20. 20. Inner space, not outer space • Alternatively (or in conjunction with space travel), we could attain an ideal existential mode by uploading ourselves into massive supercomputers. • It's an idea that makes a lot of sense; given the computational capacity of a mega scale computer, like a Matrioshka Brain (in which the matter of entire planet is utilized for the purpose of computation) or Dyson Sphere (which can capture the energy output of the sun), there would be more to experience in a simulated universe than in the real one itself.
  21. 21. Eternal bliss • Virtually every religion fantasizes about a utopian afterlife. This only makes sense given the imperfections and dangers of the real world; religion gives people the opportunity to express their wildest projections of an ideal state of existence. • Given our modern materialist tendencies, many of us no longer believe in heaven or anything else awaiting us in some supposed afterlife. But that doesn't mean we can't create a virtual heaven on Earth using our technologies. The elimination of all suffering and the onset of perpetual pleasure. This could be as simple as eliminating pain and negative emotional states, or something far more dramatic and profound, like maximizing the amount of psychological, emotional, and physical pleasure that a single consciousness can experience.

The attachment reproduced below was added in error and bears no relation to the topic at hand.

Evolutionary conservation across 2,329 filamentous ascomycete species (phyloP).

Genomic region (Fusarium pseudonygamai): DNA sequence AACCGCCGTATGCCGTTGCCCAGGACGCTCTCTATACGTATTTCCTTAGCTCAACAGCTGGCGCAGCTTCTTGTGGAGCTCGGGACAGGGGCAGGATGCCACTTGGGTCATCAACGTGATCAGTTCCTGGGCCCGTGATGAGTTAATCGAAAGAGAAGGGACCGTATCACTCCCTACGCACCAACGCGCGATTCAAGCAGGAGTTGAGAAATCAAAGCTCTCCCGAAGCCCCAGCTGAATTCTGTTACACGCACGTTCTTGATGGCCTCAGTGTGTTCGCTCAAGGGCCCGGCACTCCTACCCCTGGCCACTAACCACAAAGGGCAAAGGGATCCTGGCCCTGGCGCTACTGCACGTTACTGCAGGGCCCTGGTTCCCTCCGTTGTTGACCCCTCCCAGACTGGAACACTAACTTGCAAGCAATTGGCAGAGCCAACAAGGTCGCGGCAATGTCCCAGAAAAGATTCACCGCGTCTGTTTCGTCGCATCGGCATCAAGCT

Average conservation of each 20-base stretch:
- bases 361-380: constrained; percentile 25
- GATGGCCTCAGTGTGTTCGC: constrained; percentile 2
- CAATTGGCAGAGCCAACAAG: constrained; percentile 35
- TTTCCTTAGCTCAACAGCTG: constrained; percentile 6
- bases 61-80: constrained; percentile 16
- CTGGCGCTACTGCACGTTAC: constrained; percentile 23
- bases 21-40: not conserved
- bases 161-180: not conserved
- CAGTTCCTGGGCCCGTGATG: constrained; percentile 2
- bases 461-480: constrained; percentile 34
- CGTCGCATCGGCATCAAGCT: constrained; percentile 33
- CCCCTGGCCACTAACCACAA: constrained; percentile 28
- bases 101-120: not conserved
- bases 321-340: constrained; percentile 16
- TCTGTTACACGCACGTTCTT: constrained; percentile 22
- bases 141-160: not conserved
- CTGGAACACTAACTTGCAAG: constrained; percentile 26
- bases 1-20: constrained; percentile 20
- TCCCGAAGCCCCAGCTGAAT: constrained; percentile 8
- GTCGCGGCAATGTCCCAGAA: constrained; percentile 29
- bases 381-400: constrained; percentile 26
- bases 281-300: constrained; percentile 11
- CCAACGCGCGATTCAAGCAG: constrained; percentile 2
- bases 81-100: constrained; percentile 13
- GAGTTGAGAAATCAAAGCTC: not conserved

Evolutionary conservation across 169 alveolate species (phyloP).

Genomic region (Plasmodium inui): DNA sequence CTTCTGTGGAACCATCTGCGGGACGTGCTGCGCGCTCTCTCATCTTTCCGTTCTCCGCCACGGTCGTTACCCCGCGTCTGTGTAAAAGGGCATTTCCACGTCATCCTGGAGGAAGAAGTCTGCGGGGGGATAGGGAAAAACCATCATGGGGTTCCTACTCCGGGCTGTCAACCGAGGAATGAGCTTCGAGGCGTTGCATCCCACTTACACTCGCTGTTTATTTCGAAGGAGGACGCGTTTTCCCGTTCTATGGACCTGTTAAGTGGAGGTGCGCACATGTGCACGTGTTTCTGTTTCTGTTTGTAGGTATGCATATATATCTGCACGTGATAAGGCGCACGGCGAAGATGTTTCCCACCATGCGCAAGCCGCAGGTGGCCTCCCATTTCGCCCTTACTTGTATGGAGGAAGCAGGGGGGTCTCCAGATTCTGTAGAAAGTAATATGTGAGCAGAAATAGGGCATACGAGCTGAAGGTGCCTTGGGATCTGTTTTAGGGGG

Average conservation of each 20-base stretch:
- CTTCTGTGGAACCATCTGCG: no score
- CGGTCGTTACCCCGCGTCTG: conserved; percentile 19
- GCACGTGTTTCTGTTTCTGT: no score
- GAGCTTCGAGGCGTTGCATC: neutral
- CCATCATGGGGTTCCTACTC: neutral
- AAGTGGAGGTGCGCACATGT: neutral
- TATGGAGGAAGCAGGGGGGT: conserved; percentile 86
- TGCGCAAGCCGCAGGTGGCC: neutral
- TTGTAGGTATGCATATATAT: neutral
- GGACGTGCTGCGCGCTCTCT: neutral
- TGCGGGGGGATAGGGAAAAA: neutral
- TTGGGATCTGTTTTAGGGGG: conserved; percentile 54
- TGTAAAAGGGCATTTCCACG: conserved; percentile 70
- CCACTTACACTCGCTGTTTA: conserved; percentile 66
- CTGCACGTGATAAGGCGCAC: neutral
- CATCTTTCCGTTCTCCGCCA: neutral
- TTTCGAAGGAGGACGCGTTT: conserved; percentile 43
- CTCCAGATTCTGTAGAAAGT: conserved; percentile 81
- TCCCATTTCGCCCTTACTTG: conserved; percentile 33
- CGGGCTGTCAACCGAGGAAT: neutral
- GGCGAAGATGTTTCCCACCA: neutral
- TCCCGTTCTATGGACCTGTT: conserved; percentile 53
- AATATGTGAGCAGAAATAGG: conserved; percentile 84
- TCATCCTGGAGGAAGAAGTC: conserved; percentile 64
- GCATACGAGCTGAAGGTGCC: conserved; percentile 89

22. 22. Cosmological transcension • This is basically a place for those far-off future states we can't possibly imagine — but are desirable nonetheless. • While this line of speculation tends to venture into the realms of philosophy and metaphysics (not that many of the other items on this list haven't done the same), it's still interesting and worthwhile to consider some super-speculative possibilities. • For example, futurist John Smart has suggested that human civilization is increasingly migrating into smaller and smaller increments of matter, energy, space, and time (MEST). Eventually, he argues, we'll take our collective intelligence into a cosmological realm with the same efficiency and density as a black hole — where we'll essentially escape the universe.
  23. 23. Quantifying The Development of Civilization ▪ Kardashev and Barrow Scale • The Kardashev scale is a method of measuring a civilization's level of technological advancement, based on the amount of energy a civilization is able to utilize. • The scale has three designated categories called Type I, II, and III. A Type I civilization uses all available resources on its home planet, Type II harnesses all the energy of its star, and Type III of its galaxy.
  24. 24. Quantifying The Development of Civilization ▪ Kardashev and Barrow Scale • The Barrow Scale is a method of measuring a civilization's level of technological advancement, based on the scale of objects we can manipulate. i.e. Measurement of Miniaturization. • It starts from Humans being able to manipulate things similar to their scale and somewhere midway is human’s ability to manipulate atoms. • It ends with the Planck constant where civilization are able to manipulate space and time’s structure.
  25. 25. The end?